TEKEL: Thou art weighed in the balances and art found wanting. Daniel 5:27
And the battle increased that day: and the king was stayed up in his chariot against the Syrians, and died at even: and the blood ran out of the wound into the midst of the chariot. I Kings 22:35
When I was a teenager and first introduced to the mathematics of physics, I was astonished that mathematics could represent and calculate the flight of an arrow. Indeed, vector analysis uses the image of the arrow to represent magnitude and direction. Many of the arrows in the Old Testament have their source in the LORD, as deliverance, as chastisement, as a return blow on wicked archers, who employ bitter words. When I was studying Mouni Sadhu’s teachings on the Tarot, it was notable that each card had an aspect that was represented by a different form of an arrow, all based on a false theory of the Tetragrammaton.
And so today I am going to ponder an interesting phenomenon spoken of in I Kings 22:34 which is contained in the phrase I have highlighted with bold lettering: And a certain man drew a bow at a venture, and smote the king of Israel between the joints of the harness: wherefore he said unto the driver of his chariot, Turn thine hand, and carry me out of the host; for I am wounded. One of the common synonyms for venture is “to expose to hazard, fate, or destiny”, and so the archer in this verse of scripture drew his bow, without aiming for a particular target, and let go of the arrow. How it went from his quiver to his bow and released to sail through the air, to fulfil the prophesy of Ahab’s fall at Ramoth-gilead, makes for an interesting vector analysis, so to speak.
Back in 2001, I observed how an arrow forged from words had hit its target, creating a deep spiritual wound which took some five months to recover from. Later, when I started studying the gematria of the Scriptures, I remembered the words which were the bow which sent that particular arrow in a direct hit. The words which had been used as a weapon were Wounded in Battle, and the scripture quoted had been I Kings 22:35. The interesting thing I noted about the Hebrew gematria of this verse is that it equals 3003, which is also equivalent to the Hebrew gematria of Daniel 5:27. Both scriptures are quoted at the top of this post.
The word venture in its archaic sense means “trusting to chance”. Balaam, who I consider to be the model of the leopard Meroz, displayed a loose regard for quoting the words given him by God, while at the same time proclaiming his faithful application of the words of God. As a prophet with a lying spirit, Balaam became as a “certain man who drew a bow at a venture”, speaking some of the most important prophecies in the Old Testament of Israel. And so we read one of his lies spoken in Numbers 24: 12-13, which came back to haunt him: And Balaam said unto Balak, Spake I not also to thy messengers which thou sentest unto me, saying, If Balak would give me his house full of silver and gold, I cannot go beyond the commandment of the LORD, to do either good or bad of mine own mind; but what the LORD saith, that will I speak?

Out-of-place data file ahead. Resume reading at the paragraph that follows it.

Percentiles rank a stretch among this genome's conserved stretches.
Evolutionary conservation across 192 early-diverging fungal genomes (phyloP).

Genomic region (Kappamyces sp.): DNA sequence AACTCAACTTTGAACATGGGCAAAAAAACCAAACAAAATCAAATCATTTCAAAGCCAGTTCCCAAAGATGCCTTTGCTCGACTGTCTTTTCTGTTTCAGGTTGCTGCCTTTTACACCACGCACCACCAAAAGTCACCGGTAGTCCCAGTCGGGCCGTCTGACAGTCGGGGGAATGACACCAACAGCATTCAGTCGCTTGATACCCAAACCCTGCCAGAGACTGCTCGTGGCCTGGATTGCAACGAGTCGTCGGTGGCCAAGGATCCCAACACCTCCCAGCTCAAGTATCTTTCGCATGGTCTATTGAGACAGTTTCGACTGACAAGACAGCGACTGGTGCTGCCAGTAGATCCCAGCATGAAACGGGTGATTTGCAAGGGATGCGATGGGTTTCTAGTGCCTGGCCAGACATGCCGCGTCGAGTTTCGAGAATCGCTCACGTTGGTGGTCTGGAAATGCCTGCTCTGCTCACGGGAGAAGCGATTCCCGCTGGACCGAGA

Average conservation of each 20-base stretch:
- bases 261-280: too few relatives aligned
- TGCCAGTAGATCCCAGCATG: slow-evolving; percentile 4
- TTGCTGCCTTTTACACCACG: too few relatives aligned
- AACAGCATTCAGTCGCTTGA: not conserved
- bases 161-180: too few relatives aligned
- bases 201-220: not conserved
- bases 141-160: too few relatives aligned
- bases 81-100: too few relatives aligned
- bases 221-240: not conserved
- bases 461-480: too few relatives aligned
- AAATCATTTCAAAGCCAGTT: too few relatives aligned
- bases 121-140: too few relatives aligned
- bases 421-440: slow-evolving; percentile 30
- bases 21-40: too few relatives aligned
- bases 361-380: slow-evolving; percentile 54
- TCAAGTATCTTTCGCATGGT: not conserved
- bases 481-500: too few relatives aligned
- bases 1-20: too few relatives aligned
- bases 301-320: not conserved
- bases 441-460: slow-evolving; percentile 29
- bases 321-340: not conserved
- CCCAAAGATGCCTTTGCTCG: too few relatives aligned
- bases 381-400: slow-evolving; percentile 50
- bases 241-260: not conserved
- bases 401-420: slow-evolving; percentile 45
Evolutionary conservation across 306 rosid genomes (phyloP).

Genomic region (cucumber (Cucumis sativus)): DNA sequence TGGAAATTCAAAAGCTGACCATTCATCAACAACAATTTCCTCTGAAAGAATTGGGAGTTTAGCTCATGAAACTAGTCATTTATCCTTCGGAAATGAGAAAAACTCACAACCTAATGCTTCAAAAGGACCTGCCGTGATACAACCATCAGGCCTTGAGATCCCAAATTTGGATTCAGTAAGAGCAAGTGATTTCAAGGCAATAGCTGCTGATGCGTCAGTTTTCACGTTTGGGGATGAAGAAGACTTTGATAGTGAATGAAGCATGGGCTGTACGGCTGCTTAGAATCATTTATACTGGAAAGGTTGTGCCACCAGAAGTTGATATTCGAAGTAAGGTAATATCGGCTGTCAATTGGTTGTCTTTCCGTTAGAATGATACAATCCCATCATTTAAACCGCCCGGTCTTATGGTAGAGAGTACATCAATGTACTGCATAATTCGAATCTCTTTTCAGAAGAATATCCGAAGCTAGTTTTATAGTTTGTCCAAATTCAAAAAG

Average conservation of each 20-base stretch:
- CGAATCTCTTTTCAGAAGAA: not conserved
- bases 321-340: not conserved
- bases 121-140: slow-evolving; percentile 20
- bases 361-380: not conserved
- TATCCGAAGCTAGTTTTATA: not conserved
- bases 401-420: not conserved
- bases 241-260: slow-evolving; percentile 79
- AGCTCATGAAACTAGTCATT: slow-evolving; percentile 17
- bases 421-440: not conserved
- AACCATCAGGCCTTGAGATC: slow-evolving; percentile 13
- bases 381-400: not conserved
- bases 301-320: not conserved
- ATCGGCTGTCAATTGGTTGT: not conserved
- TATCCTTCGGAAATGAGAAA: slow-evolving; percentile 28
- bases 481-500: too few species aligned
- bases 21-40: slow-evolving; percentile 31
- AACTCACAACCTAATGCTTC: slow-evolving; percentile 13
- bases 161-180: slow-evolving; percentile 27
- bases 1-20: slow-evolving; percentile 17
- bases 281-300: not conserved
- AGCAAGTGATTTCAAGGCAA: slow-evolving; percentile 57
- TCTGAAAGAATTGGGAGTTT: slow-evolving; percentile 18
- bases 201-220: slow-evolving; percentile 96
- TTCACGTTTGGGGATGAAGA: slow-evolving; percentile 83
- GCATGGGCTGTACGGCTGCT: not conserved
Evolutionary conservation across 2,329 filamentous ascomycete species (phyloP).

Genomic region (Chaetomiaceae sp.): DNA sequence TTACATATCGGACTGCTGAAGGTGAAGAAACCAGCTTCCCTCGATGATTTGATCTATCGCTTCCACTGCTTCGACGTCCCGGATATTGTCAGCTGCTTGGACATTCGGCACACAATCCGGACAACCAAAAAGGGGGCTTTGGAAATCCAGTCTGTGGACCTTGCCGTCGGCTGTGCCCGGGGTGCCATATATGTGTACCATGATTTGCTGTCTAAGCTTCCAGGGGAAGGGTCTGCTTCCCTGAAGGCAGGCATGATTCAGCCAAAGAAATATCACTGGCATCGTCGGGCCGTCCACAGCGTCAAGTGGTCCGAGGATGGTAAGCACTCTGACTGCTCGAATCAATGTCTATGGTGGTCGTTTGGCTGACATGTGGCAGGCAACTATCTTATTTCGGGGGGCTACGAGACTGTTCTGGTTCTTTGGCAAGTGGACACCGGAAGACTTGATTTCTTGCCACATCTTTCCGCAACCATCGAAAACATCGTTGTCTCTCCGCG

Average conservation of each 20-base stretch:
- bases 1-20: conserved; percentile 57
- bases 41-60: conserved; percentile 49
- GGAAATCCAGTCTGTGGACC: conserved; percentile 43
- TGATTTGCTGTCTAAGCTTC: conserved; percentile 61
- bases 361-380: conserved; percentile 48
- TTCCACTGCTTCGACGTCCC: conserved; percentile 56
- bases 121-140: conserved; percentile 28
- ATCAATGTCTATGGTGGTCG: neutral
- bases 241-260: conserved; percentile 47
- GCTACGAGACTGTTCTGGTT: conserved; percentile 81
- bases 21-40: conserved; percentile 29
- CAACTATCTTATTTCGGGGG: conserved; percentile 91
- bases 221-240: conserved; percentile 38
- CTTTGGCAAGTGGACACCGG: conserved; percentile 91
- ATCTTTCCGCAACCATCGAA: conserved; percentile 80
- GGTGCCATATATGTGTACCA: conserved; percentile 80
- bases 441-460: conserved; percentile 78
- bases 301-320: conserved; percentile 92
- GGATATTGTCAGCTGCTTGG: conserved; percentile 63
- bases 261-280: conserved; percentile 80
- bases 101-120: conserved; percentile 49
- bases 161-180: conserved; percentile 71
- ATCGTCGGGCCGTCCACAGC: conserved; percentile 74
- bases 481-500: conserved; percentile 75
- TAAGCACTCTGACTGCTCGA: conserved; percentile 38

In all of this we need to recall the warning of James 3:8-10, But the tongue can no man tame, it is an unruly evil, full of deadly poison. Therewith bless we God, even the Father; and therewith curse we men, which are made after the similitude of God. Out of the same mouth proceedeth blessing and cursing. My brethren, these things ought not so to be. How important are our words and the source of the fountain from which those words spring?
The answer is that words are very important, for we read in Luke 20:19 after Jesus spoke of the stone which the builders had rejected, the chief priests and the scribes the same hour sought to lay hands on him; and they feared the people: for they perceived that he had spoken this parable against them. And they watched him, and sent forth spies, which should feign themselves just men, that they might take hold of his words, that so they might deliver him unto the power and authority of the governor.
There are various methods of overturning the words of God, while appearing to have noble motives. The laying in the Balances of Judgment, false weights constructed by the deceitful use of gematria, which substitute one scripture verse with another, is a critical method of warfare through the use of guile. The source of such a technique is Satan himself, and it is the servants of Satan in the hidden realm of this world which release such arrows as noted in Psalm 64:3-4, Who whet their tongue like a sword, and bend their bows to shoot their arrows, even bitter words: that they may shoot in secret at the perfect: suddenly do they shoot at him, and fear not.
The story we are considering today however involves similar principles and begins with a visit of Jehoshaphat, the king of Judah, to Ahab, the king of Israel. I Kings 22:4 tells us that Ahab asked Jehoshaphat if he will help him take Ramoth in Gilead out of the hand of the king of Syria. Jehoshaphat agrees and asks Ahab to inquire at the word of the LORD, but Ahab instead gathers 400 false prophets who all agreed that it was the will of the LORD to go up to battle. Jehoshaphat, whose name combines Jehovah with Judged, asks, Is there not here a prophet of the LORD besides, that we might inquire of him? There was one true prophet nearby, Micaiah; but he is in prison because Ahab hates him for prophesying evil against the king.
When Micaiah is brought forth and states the same prophesy as the false prophets, Ahab becomes irritated by the sarcasm of Micaiah. After that the true prophet speaks the truth forthrightly. It is interesting that King Ahab does know that his false prophets have spoken falsely; yet he cannot seem to bring himself to hear the truth spoken, so when Micaiah speaks the true word from the LORD, and it does not agree with Ahab’s desires, he is further irritated.